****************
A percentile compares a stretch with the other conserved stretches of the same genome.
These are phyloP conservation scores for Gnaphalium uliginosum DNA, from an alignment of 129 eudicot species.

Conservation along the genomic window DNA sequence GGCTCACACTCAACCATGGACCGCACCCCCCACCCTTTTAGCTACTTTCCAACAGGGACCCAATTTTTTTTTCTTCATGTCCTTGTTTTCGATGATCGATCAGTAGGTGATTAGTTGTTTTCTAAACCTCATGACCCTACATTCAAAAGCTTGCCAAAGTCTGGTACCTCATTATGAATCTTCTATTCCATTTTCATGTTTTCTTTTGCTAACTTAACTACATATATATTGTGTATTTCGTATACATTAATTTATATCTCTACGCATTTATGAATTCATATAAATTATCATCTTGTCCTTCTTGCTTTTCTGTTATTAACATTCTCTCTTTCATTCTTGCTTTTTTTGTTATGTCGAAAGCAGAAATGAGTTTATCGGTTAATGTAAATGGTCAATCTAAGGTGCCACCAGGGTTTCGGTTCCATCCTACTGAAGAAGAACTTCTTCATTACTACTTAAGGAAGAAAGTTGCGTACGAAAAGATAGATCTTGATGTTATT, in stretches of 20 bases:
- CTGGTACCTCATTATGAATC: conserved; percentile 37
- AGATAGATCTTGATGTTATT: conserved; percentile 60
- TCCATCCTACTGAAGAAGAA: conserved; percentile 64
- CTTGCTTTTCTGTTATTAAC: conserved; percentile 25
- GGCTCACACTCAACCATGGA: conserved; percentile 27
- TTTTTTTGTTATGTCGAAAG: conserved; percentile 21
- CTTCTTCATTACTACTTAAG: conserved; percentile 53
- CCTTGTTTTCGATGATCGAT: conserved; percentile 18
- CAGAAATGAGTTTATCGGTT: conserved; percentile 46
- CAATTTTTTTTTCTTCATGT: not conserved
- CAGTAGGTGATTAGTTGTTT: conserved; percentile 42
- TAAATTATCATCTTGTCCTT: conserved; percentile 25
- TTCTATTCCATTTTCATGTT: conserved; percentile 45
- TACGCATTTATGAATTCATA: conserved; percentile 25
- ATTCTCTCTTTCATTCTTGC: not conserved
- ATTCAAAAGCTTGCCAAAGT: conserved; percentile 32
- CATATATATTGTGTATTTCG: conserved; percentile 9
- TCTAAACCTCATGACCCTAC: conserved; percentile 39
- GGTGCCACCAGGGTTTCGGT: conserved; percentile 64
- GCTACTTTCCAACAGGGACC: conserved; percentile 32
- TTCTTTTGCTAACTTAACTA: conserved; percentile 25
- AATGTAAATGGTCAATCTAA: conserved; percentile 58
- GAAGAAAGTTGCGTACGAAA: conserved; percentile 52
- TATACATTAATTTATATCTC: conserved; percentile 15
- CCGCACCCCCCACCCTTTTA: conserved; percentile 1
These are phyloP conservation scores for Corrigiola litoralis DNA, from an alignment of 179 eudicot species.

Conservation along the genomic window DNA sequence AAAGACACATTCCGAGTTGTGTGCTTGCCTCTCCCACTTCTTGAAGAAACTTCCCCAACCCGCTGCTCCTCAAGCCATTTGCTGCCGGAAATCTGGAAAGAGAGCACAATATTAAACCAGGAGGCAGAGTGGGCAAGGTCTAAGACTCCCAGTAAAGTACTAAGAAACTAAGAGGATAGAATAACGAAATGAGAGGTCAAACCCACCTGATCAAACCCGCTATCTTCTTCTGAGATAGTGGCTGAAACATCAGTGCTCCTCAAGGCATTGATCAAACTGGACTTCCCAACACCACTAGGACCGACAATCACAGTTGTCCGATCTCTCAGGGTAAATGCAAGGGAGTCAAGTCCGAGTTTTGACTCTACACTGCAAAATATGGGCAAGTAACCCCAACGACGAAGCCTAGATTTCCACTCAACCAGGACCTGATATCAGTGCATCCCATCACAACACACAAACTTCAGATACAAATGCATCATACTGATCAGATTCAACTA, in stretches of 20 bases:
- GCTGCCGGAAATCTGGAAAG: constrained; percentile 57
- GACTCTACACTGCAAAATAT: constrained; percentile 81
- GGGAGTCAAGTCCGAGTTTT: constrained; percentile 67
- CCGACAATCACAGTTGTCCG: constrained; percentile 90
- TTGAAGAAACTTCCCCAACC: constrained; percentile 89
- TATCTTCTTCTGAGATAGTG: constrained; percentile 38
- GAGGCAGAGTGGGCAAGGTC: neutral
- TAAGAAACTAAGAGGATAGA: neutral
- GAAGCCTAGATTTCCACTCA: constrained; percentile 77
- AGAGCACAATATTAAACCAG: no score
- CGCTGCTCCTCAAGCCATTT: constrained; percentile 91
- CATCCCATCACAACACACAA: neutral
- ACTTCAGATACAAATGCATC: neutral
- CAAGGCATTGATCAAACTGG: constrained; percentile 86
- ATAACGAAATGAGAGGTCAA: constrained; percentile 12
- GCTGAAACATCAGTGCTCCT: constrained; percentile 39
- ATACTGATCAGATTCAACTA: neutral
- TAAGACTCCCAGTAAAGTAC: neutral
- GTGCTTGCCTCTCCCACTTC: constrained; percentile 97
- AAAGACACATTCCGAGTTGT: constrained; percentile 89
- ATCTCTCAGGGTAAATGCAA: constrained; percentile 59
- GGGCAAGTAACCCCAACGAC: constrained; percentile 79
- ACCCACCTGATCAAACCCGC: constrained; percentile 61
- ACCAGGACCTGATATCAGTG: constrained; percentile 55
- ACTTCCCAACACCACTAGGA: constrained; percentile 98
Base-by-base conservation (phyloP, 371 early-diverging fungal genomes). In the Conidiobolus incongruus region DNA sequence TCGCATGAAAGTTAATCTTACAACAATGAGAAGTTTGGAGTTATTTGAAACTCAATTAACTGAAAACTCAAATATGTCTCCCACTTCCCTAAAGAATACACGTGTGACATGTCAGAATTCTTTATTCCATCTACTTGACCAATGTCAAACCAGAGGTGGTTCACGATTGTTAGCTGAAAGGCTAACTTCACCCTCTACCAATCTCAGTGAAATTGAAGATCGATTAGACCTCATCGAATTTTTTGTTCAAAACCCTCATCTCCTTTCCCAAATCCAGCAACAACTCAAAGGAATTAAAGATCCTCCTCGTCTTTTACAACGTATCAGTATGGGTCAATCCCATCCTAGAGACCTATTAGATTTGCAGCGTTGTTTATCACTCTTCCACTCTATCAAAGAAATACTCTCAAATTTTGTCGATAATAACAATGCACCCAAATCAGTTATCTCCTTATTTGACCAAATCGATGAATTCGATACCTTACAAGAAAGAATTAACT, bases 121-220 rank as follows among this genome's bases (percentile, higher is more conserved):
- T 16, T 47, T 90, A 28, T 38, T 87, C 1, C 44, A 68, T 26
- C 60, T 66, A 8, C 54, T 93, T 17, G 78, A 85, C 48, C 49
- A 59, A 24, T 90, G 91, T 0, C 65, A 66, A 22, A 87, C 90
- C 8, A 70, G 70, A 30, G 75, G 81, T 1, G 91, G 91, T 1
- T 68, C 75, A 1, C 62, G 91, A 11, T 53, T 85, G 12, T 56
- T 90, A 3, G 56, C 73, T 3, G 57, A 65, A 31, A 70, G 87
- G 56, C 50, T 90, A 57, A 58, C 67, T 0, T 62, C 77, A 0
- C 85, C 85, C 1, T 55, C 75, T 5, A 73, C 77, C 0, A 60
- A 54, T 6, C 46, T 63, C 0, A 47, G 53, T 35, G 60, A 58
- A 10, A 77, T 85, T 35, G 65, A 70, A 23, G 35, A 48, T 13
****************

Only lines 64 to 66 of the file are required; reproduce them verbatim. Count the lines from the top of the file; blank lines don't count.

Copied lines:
- C 85, C 85, C 1, T 55, C 75, T 5, A 73, C 77, C 0, A 60
- A 54, T 6, C 46, T 63, C 0, A 47, G 53, T 35, G 60, A 58
- A 10, A 77, T 85, T 35, G 65, A 70, A 23, G 35, A 48, T 13